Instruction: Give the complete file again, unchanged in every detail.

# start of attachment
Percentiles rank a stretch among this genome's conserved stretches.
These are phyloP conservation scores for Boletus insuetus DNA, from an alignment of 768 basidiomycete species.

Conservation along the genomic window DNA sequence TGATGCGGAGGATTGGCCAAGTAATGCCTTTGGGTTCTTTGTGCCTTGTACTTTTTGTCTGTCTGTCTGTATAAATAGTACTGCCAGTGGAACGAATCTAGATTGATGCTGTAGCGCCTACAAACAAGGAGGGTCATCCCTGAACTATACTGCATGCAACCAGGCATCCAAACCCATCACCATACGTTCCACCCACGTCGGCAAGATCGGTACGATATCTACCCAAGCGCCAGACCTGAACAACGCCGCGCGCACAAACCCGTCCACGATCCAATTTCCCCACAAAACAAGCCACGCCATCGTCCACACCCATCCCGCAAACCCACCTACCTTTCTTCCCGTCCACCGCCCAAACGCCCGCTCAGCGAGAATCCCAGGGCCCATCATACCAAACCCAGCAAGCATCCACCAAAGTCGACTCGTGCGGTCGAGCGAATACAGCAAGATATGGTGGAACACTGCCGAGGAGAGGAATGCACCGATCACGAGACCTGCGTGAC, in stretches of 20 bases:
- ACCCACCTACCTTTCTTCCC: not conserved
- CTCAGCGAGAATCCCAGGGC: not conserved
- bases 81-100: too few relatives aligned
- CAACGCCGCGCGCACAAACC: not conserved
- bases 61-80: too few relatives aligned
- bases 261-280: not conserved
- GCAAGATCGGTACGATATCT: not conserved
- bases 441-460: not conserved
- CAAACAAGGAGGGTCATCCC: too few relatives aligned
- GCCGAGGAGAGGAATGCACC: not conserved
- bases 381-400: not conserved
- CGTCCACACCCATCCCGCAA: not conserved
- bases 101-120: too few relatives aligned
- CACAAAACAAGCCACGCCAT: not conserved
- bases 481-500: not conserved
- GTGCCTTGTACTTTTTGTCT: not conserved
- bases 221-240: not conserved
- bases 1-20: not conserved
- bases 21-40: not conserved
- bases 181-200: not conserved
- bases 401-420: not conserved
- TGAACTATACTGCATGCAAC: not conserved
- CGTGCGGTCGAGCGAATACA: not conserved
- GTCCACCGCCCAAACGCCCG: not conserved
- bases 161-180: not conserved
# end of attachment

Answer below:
Percentiles rank a stretch among this genome's conserved stretches.
These are phyloP conservation scores for Boletus insuetus DNA, from an alignment of 768 basidiomycete species.

Conservation along the genomic window DNA sequence TGATGCGGAGGATTGGCCAAGTAATGCCTTTGGGTTCTTTGTGCCTTGTACTTTTTGTCTGTCTGTCTGTATAAATAGTACTGCCAGTGGAACGAATCTAGATTGATGCTGTAGCGCCTACAAACAAGGAGGGTCATCCCTGAACTATACTGCATGCAACCAGGCATCCAAACCCATCACCATACGTTCCACCCACGTCGGCAAGATCGGTACGATATCTACCCAAGCGCCAGACCTGAACAACGCCGCGCGCACAAACCCGTCCACGATCCAATTTCCCCACAAAACAAGCCACGCCATCGTCCACACCCATCCCGCAAACCCACCTACCTTTCTTCCCGTCCACCGCCCAAACGCCCGCTCAGCGAGAATCCCAGGGCCCATCATACCAAACCCAGCAAGCATCCACCAAAGTCGACTCGTGCGGTCGAGCGAATACAGCAAGATATGGTGGAACACTGCCGAGGAGAGGAATGCACCGATCACGAGACCTGCGTGAC, in stretches of 20 bases:
- ACCCACCTACCTTTCTTCCC: not conserved
- CTCAGCGAGAATCCCAGGGC: not conserved
- bases 81-100: too few relatives aligned
- CAACGCCGCGCGCACAAACC: not conserved
- bases 61-80: too few relatives aligned
- bases 261-280: not conserved
- GCAAGATCGGTACGATATCT: not conserved
- bases 441-460: not conserved
- CAAACAAGGAGGGTCATCCC: too few relatives aligned
- GCCGAGGAGAGGAATGCACC: not conserved
- bases 381-400: not conserved
- CGTCCACACCCATCCCGCAA: not conserved
- bases 101-120: too few relatives aligned
- CACAAAACAAGCCACGCCAT: not conserved
- bases 481-500: not conserved
- GTGCCTTGTACTTTTTGTCT: not conserved
- bases 221-240: not conserved
- bases 1-20: not conserved
- bases 21-40: not conserved
- bases 181-200: not conserved
- bases 401-420: not conserved
- TGAACTATACTGCATGCAAC: not conserved
- CGTGCGGTCGAGCGAATACA: not conserved
- GTCCACCGCCCAAACGCCCG: not conserved
- bases 161-180: not conserved